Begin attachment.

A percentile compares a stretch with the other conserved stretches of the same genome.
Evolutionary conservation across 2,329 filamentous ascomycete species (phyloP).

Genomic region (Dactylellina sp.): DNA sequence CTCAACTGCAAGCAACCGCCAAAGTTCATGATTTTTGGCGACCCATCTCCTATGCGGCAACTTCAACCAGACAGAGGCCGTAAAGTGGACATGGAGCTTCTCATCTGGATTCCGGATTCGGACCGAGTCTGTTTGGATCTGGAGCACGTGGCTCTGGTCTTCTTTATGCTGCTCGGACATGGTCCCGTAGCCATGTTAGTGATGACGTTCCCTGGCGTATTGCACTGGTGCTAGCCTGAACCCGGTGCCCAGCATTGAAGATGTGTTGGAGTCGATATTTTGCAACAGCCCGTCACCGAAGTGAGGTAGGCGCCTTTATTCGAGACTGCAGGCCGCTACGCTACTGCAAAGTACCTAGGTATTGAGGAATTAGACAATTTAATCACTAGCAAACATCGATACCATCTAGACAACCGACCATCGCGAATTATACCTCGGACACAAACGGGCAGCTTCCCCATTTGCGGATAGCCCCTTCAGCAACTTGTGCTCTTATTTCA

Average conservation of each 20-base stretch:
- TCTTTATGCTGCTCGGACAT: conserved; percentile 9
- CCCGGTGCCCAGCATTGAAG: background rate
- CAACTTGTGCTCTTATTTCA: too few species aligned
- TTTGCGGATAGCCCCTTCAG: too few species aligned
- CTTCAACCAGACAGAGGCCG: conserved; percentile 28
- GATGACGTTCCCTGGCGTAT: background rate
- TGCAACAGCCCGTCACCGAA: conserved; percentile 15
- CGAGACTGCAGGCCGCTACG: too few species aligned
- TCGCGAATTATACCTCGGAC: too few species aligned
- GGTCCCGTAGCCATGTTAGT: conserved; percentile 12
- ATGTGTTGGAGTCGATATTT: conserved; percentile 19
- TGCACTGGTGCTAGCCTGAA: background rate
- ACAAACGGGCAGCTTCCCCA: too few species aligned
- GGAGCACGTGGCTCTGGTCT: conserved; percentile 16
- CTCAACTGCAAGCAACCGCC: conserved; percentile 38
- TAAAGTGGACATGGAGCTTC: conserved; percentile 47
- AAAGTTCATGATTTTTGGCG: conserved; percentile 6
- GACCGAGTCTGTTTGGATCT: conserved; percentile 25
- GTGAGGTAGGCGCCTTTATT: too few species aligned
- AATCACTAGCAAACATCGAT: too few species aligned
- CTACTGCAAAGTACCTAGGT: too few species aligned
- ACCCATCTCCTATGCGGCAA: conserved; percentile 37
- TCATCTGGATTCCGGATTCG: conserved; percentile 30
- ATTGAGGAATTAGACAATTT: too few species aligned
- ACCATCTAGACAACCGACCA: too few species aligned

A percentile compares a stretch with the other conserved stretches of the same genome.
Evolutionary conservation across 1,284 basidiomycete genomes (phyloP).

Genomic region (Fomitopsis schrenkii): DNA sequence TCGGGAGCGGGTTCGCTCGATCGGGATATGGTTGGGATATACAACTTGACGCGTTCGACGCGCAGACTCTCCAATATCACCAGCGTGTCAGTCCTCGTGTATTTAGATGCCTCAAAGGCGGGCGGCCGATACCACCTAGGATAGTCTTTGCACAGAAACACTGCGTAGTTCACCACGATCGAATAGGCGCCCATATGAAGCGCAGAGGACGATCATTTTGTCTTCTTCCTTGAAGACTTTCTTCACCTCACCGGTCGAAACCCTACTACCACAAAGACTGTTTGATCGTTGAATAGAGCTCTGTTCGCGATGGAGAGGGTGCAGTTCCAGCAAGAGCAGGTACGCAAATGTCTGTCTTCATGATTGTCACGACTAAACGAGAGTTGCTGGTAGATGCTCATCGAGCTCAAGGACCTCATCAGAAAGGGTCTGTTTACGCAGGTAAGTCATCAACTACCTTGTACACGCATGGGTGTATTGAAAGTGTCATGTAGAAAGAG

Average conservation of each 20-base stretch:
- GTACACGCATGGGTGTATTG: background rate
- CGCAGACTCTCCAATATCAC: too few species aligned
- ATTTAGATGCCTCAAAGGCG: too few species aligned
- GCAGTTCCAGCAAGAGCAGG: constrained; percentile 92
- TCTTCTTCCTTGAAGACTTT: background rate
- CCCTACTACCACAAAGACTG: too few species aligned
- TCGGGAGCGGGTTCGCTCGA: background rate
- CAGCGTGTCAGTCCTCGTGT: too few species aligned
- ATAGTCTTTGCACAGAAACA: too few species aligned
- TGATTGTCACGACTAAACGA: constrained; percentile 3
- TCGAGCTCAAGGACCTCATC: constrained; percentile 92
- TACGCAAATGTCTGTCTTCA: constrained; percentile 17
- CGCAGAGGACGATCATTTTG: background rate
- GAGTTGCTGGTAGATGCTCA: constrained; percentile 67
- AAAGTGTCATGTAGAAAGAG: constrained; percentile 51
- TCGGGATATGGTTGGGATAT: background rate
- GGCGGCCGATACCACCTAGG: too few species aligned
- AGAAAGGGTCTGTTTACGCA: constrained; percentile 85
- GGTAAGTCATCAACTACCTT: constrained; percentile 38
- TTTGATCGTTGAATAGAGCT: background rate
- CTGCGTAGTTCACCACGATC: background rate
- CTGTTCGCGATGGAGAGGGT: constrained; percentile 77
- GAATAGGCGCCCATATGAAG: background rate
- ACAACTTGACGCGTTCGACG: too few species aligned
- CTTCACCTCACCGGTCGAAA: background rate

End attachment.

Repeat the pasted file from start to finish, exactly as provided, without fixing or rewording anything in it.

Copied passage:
A percentile compares a stretch with the other conserved stretches of the same genome.
Evolutionary conservation across 2,329 filamentous ascomycete species (phyloP).

Genomic region (Dactylellina sp.): DNA sequence CTCAACTGCAAGCAACCGCCAAAGTTCATGATTTTTGGCGACCCATCTCCTATGCGGCAACTTCAACCAGACAGAGGCCGTAAAGTGGACATGGAGCTTCTCATCTGGATTCCGGATTCGGACCGAGTCTGTTTGGATCTGGAGCACGTGGCTCTGGTCTTCTTTATGCTGCTCGGACATGGTCCCGTAGCCATGTTAGTGATGACGTTCCCTGGCGTATTGCACTGGTGCTAGCCTGAACCCGGTGCCCAGCATTGAAGATGTGTTGGAGTCGATATTTTGCAACAGCCCGTCACCGAAGTGAGGTAGGCGCCTTTATTCGAGACTGCAGGCCGCTACGCTACTGCAAAGTACCTAGGTATTGAGGAATTAGACAATTTAATCACTAGCAAACATCGATACCATCTAGACAACCGACCATCGCGAATTATACCTCGGACACAAACGGGCAGCTTCCCCATTTGCGGATAGCCCCTTCAGCAACTTGTGCTCTTATTTCA

Average conservation of each 20-base stretch:
- TCTTTATGCTGCTCGGACAT: conserved; percentile 9
- CCCGGTGCCCAGCATTGAAG: background rate
- CAACTTGTGCTCTTATTTCA: too few species aligned
- TTTGCGGATAGCCCCTTCAG: too few species aligned
- CTTCAACCAGACAGAGGCCG: conserved; percentile 28
- GATGACGTTCCCTGGCGTAT: background rate
- TGCAACAGCCCGTCACCGAA: conserved; percentile 15
- CGAGACTGCAGGCCGCTACG: too few species aligned
- TCGCGAATTATACCTCGGAC: too few species aligned
- GGTCCCGTAGCCATGTTAGT: conserved; percentile 12
- ATGTGTTGGAGTCGATATTT: conserved; percentile 19
- TGCACTGGTGCTAGCCTGAA: background rate
- ACAAACGGGCAGCTTCCCCA: too few species aligned
- GGAGCACGTGGCTCTGGTCT: conserved; percentile 16
- CTCAACTGCAAGCAACCGCC: conserved; percentile 38
- TAAAGTGGACATGGAGCTTC: conserved; percentile 47
- AAAGTTCATGATTTTTGGCG: conserved; percentile 6
- GACCGAGTCTGTTTGGATCT: conserved; percentile 25
- GTGAGGTAGGCGCCTTTATT: too few species aligned
- AATCACTAGCAAACATCGAT: too few species aligned
- CTACTGCAAAGTACCTAGGT: too few species aligned
- ACCCATCTCCTATGCGGCAA: conserved; percentile 37
- TCATCTGGATTCCGGATTCG: conserved; percentile 30
- ATTGAGGAATTAGACAATTT: too few species aligned
- ACCATCTAGACAACCGACCA: too few species aligned

A percentile compares a stretch with the other conserved stretches of the same genome.
Evolutionary conservation across 1,284 basidiomycete genomes (phyloP).

Genomic region (Fomitopsis schrenkii): DNA sequence TCGGGAGCGGGTTCGCTCGATCGGGATATGGTTGGGATATACAACTTGACGCGTTCGACGCGCAGACTCTCCAATATCACCAGCGTGTCAGTCCTCGTGTATTTAGATGCCTCAAAGGCGGGCGGCCGATACCACCTAGGATAGTCTTTGCACAGAAACACTGCGTAGTTCACCACGATCGAATAGGCGCCCATATGAAGCGCAGAGGACGATCATTTTGTCTTCTTCCTTGAAGACTTTCTTCACCTCACCGGTCGAAACCCTACTACCACAAAGACTGTTTGATCGTTGAATAGAGCTCTGTTCGCGATGGAGAGGGTGCAGTTCCAGCAAGAGCAGGTACGCAAATGTCTGTCTTCATGATTGTCACGACTAAACGAGAGTTGCTGGTAGATGCTCATCGAGCTCAAGGACCTCATCAGAAAGGGTCTGTTTACGCAGGTAAGTCATCAACTACCTTGTACACGCATGGGTGTATTGAAAGTGTCATGTAGAAAGAG

Average conservation of each 20-base stretch:
- GTACACGCATGGGTGTATTG: background rate
- CGCAGACTCTCCAATATCAC: too few species aligned
- ATTTAGATGCCTCAAAGGCG: too few species aligned
- GCAGTTCCAGCAAGAGCAGG: constrained; percentile 92
- TCTTCTTCCTTGAAGACTTT: background rate
- CCCTACTACCACAAAGACTG: too few species aligned
- TCGGGAGCGGGTTCGCTCGA: background rate
- CAGCGTGTCAGTCCTCGTGT: too few species aligned
- ATAGTCTTTGCACAGAAACA: too few species aligned
- TGATTGTCACGACTAAACGA: constrained; percentile 3
- TCGAGCTCAAGGACCTCATC: constrained; percentile 92
- TACGCAAATGTCTGTCTTCA: constrained; percentile 17
- CGCAGAGGACGATCATTTTG: background rate
- GAGTTGCTGGTAGATGCTCA: constrained; percentile 67
- AAAGTGTCATGTAGAAAGAG: constrained; percentile 51
- TCGGGATATGGTTGGGATAT: background rate
- GGCGGCCGATACCACCTAGG: too few species aligned
- AGAAAGGGTCTGTTTACGCA: constrained; percentile 85
- GGTAAGTCATCAACTACCTT: constrained; percentile 38
- TTTGATCGTTGAATAGAGCT: background rate
- CTGCGTAGTTCACCACGATC: background rate
- CTGTTCGCGATGGAGAGGGT: constrained; percentile 77
- GAATAGGCGCCCATATGAAG: background rate
- ACAACTTGACGCGTTCGACG: too few species aligned
- CTTCACCTCACCGGTCGAAA: background rate